Almost every episode of every sitcom uses “man in a hole.” Our favorite lovable cast of weirdos gets into a pickle, then they get out of it.
I would argue that the classic copywriting formula “create the problem...” is just the “man in a hole” story shape.
Rom-coms are always the “boy meets girl” shape — star-crossed lovers find each other, then lose each other, but luckily love’s eternal power always conquers all in the last five minutes.
Forget Cinderella — “Rocky,” “The Karate Kid,” and most sports movies always steal her shape.
Think about how you structure your marketing and sales stories.
Is it like this?
This is the way things are, now let me tell you why they will be a million times better.
We only tell our audience why our product or service is the greatest thing that anybody has ever conceived with no tension or conflict, but this doesn’t make your message persuasive -- it makes it sound like BS.
We cannot be afraid to introduce points of tension and conflict into our content.
People love stories because they love struggles that mirror their own. Human existence is a binary struggle between the way things are and the way we want them to be.
Effective copy can and should mirror this.
Or as I’ve heard Marcus Sheridan say (and I’m paraphrasing), “your content shouldn’t be just about the good, but also the bad and the ugly.”
Say the ugly that your competition is too scared to.
Explain who shouldn’t buy your product or service.
It takes guts, but you’ll wind up with better leads, more satisfied customers, and less churn.
Aristotle taught his students that if they wanted to persuade an audience, they had to use three rhetorical appeals.
- Logos or logical appeals. These are supporting details and facts that bolster your point or argument (i.e. social proof, references, etc.). When I share all the ways Vonnegut’s story shapes work in popular media, I am making a logical appeal to convince you that you should try it with your content.
- Ethos or ethical appeals. These speak to your credibility to deliver that message. Extrinsic ethical appeals speak to your experience — I’ve driven results for clients with copywriting, so I feel credible to write about it. Intrinsic appeals are how well you deliver your message — if you think my writing sucks, you aren’t going to trust any of my writing advice.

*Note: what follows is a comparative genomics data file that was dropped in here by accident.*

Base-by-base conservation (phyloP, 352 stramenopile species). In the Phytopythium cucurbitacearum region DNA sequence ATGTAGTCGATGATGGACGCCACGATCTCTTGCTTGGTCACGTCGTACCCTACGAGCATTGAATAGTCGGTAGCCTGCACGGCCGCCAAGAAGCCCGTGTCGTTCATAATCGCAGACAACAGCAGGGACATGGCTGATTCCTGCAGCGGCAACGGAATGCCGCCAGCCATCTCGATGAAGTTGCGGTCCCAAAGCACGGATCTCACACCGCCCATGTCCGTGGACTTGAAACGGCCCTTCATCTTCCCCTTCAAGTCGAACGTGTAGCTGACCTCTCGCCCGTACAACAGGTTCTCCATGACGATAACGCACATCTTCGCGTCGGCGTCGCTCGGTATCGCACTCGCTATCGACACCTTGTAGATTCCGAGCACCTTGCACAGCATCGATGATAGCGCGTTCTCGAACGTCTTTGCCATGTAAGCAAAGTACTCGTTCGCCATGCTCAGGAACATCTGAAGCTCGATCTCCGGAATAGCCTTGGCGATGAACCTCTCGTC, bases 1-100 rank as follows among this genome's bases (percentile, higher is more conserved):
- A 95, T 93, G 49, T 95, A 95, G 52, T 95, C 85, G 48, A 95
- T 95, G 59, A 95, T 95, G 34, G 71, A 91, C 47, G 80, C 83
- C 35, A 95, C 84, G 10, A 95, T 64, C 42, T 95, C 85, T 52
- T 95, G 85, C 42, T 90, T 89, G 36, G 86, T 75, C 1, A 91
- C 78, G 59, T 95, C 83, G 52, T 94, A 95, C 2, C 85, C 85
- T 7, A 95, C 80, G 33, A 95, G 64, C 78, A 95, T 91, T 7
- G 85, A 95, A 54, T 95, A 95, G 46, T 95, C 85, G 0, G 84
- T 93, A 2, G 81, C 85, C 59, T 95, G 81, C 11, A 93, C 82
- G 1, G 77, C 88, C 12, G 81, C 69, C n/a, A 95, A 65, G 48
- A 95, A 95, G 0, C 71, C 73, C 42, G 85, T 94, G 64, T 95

- Pathos or pathetic appeals. This is very different from our interpretation of the word pathetic. These appeals speak to the emotions of the audience. I started this article strongly implying that your content may suck to appeal to your emotions of fear, “am I leaving money on the table because I’m not communicating my message well?” Instead, I may have actually appealed to your emotion of hate, “will this pompous marketer get off his high horse,” If so, thank you for hate-reading this long.
The world’s best speakers intrinsically use these appeals to hold attention, earn trust, and ultimately, inspire action.
Hours after Martin Luther King Jr. was shot and killed, Robert Kennedy stood on the bed of a pickup truck in Indianapolis to announce the news to a predominately African American crowd.
Despite concerns from campaign advisors about his safety, he delivered an improvised speech that is widely considered to be one of the most poignant addresses of modern politics.
This speech has taught me more about copywriting and rhetorical appeals than any other. I will resist the urge to go line-by-line but share select passages that highlight Aristotle’s appeals.
“For those of you who are black — considering the evidence there evidently is that there were white people who were responsible — you can be filled with bitterness, with hatred, and a desire for revenge. We can move in that direction as a country, in great polarization — black people amongst black, white people amongst white, filled with hatred toward one another. Or we can make an effort, as Martin Luther King did, to understand and to comprehend, and to replace that violence, that stain of bloodshed that has spread across our land, with an effort to understand with compassion and love.”